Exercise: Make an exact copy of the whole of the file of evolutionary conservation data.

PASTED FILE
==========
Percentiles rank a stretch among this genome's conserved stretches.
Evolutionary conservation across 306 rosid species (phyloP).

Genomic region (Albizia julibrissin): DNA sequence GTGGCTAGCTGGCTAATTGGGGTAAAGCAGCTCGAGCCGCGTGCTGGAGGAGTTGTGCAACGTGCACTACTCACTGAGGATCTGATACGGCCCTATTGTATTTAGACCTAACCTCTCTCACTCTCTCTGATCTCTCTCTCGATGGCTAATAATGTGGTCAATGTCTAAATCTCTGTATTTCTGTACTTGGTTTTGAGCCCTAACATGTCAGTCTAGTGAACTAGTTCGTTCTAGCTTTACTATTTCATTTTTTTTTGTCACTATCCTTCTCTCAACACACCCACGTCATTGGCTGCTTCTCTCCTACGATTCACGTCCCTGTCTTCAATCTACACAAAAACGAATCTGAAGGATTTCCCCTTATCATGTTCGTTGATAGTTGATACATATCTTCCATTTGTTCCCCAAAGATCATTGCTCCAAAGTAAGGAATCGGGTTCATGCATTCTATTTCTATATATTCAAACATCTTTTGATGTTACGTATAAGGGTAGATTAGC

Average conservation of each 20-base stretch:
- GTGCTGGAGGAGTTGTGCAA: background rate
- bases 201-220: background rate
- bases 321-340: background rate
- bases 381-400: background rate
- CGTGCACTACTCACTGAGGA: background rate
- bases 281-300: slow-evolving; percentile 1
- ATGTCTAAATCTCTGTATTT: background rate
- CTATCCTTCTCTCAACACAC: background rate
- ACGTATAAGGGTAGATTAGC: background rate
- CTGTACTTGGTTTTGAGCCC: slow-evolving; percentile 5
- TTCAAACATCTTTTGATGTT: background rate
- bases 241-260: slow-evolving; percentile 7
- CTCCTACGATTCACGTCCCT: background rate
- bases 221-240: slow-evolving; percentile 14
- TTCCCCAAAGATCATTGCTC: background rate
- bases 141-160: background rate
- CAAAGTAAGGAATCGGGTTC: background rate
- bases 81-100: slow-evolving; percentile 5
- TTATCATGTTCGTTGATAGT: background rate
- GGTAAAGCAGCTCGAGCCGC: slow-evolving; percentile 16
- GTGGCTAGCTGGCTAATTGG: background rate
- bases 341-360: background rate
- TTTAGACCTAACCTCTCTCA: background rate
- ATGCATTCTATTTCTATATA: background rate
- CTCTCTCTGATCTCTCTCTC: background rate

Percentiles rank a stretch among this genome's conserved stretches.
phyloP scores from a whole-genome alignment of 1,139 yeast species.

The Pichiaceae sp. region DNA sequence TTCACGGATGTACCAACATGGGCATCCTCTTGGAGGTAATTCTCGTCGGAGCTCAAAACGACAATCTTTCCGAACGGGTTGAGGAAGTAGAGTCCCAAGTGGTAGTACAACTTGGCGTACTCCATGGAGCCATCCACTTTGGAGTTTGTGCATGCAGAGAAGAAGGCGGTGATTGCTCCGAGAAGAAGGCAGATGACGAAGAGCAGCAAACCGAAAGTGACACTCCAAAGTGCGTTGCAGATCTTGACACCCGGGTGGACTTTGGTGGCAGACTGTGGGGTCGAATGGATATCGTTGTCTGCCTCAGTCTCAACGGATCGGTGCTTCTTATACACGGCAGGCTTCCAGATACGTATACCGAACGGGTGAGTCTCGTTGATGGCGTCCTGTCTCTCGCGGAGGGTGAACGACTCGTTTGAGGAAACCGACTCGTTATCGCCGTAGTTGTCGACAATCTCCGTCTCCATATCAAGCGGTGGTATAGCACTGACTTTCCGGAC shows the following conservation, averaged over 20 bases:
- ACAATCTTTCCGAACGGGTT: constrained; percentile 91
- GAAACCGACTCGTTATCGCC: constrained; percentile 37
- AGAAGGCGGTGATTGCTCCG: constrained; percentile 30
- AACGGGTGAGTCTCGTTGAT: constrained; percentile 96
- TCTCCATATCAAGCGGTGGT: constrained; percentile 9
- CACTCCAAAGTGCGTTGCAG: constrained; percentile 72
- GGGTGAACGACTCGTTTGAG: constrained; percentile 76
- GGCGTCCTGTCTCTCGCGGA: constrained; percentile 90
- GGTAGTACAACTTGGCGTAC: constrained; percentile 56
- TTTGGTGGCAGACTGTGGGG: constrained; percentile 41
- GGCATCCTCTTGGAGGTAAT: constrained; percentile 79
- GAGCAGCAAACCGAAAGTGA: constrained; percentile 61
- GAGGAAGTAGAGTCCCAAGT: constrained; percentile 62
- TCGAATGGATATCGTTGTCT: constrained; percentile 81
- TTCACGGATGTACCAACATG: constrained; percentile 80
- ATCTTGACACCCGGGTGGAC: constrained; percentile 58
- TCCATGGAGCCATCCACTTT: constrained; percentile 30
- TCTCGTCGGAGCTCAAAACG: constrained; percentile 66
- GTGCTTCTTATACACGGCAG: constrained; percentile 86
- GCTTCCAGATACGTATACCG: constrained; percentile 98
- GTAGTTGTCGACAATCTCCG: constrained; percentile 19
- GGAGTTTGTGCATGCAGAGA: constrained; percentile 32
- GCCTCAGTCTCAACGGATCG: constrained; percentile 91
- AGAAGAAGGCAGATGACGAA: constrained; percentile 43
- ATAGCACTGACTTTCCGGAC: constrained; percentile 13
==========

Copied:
Percentiles rank a stretch among this genome's conserved stretches.
Evolutionary conservation across 306 rosid species (phyloP).

Genomic region (Albizia julibrissin): DNA sequence GTGGCTAGCTGGCTAATTGGGGTAAAGCAGCTCGAGCCGCGTGCTGGAGGAGTTGTGCAACGTGCACTACTCACTGAGGATCTGATACGGCCCTATTGTATTTAGACCTAACCTCTCTCACTCTCTCTGATCTCTCTCTCGATGGCTAATAATGTGGTCAATGTCTAAATCTCTGTATTTCTGTACTTGGTTTTGAGCCCTAACATGTCAGTCTAGTGAACTAGTTCGTTCTAGCTTTACTATTTCATTTTTTTTTGTCACTATCCTTCTCTCAACACACCCACGTCATTGGCTGCTTCTCTCCTACGATTCACGTCCCTGTCTTCAATCTACACAAAAACGAATCTGAAGGATTTCCCCTTATCATGTTCGTTGATAGTTGATACATATCTTCCATTTGTTCCCCAAAGATCATTGCTCCAAAGTAAGGAATCGGGTTCATGCATTCTATTTCTATATATTCAAACATCTTTTGATGTTACGTATAAGGGTAGATTAGC

Average conservation of each 20-base stretch:
- GTGCTGGAGGAGTTGTGCAA: background rate
- bases 201-220: background rate
- bases 321-340: background rate
- bases 381-400: background rate
- CGTGCACTACTCACTGAGGA: background rate
- bases 281-300: slow-evolving; percentile 1
- ATGTCTAAATCTCTGTATTT: background rate
- CTATCCTTCTCTCAACACAC: background rate
- ACGTATAAGGGTAGATTAGC: background rate
- CTGTACTTGGTTTTGAGCCC: slow-evolving; percentile 5
- TTCAAACATCTTTTGATGTT: background rate
- bases 241-260: slow-evolving; percentile 7
- CTCCTACGATTCACGTCCCT: background rate
- bases 221-240: slow-evolving; percentile 14
- TTCCCCAAAGATCATTGCTC: background rate
- bases 141-160: background rate
- CAAAGTAAGGAATCGGGTTC: background rate
- bases 81-100: slow-evolving; percentile 5
- TTATCATGTTCGTTGATAGT: background rate
- GGTAAAGCAGCTCGAGCCGC: slow-evolving; percentile 16
- GTGGCTAGCTGGCTAATTGG: background rate
- bases 341-360: background rate
- TTTAGACCTAACCTCTCTCA: background rate
- ATGCATTCTATTTCTATATA: background rate
- CTCTCTCTGATCTCTCTCTC: background rate

Percentiles rank a stretch among this genome's conserved stretches.
phyloP scores from a whole-genome alignment of 1,139 yeast species.

The Pichiaceae sp. region DNA sequence TTCACGGATGTACCAACATGGGCATCCTCTTGGAGGTAATTCTCGTCGGAGCTCAAAACGACAATCTTTCCGAACGGGTTGAGGAAGTAGAGTCCCAAGTGGTAGTACAACTTGGCGTACTCCATGGAGCCATCCACTTTGGAGTTTGTGCATGCAGAGAAGAAGGCGGTGATTGCTCCGAGAAGAAGGCAGATGACGAAGAGCAGCAAACCGAAAGTGACACTCCAAAGTGCGTTGCAGATCTTGACACCCGGGTGGACTTTGGTGGCAGACTGTGGGGTCGAATGGATATCGTTGTCTGCCTCAGTCTCAACGGATCGGTGCTTCTTATACACGGCAGGCTTCCAGATACGTATACCGAACGGGTGAGTCTCGTTGATGGCGTCCTGTCTCTCGCGGAGGGTGAACGACTCGTTTGAGGAAACCGACTCGTTATCGCCGTAGTTGTCGACAATCTCCGTCTCCATATCAAGCGGTGGTATAGCACTGACTTTCCGGAC shows the following conservation, averaged over 20 bases:
- ACAATCTTTCCGAACGGGTT: constrained; percentile 91
- GAAACCGACTCGTTATCGCC: constrained; percentile 37
- AGAAGGCGGTGATTGCTCCG: constrained; percentile 30
- AACGGGTGAGTCTCGTTGAT: constrained; percentile 96
- TCTCCATATCAAGCGGTGGT: constrained; percentile 9
- CACTCCAAAGTGCGTTGCAG: constrained; percentile 72
- GGGTGAACGACTCGTTTGAG: constrained; percentile 76
- GGCGTCCTGTCTCTCGCGGA: constrained; percentile 90
- GGTAGTACAACTTGGCGTAC: constrained; percentile 56
- TTTGGTGGCAGACTGTGGGG: constrained; percentile 41
- GGCATCCTCTTGGAGGTAAT: constrained; percentile 79
- GAGCAGCAAACCGAAAGTGA: constrained; percentile 61
- GAGGAAGTAGAGTCCCAAGT: constrained; percentile 62
- TCGAATGGATATCGTTGTCT: constrained; percentile 81
- TTCACGGATGTACCAACATG: constrained; percentile 80
- ATCTTGACACCCGGGTGGAC: constrained; percentile 58
- TCCATGGAGCCATCCACTTT: constrained; percentile 30
- TCTCGTCGGAGCTCAAAACG: constrained; percentile 66
- GTGCTTCTTATACACGGCAG: constrained; percentile 86
- GCTTCCAGATACGTATACCG: constrained; percentile 98
- GTAGTTGTCGACAATCTCCG: constrained; percentile 19
- GGAGTTTGTGCATGCAGAGA: constrained; percentile 32
- GCCTCAGTCTCAACGGATCG: constrained; percentile 91
- AGAAGAAGGCAGATGACGAA: constrained; percentile 43
- ATAGCACTGACTTTCCGGAC: constrained; percentile 13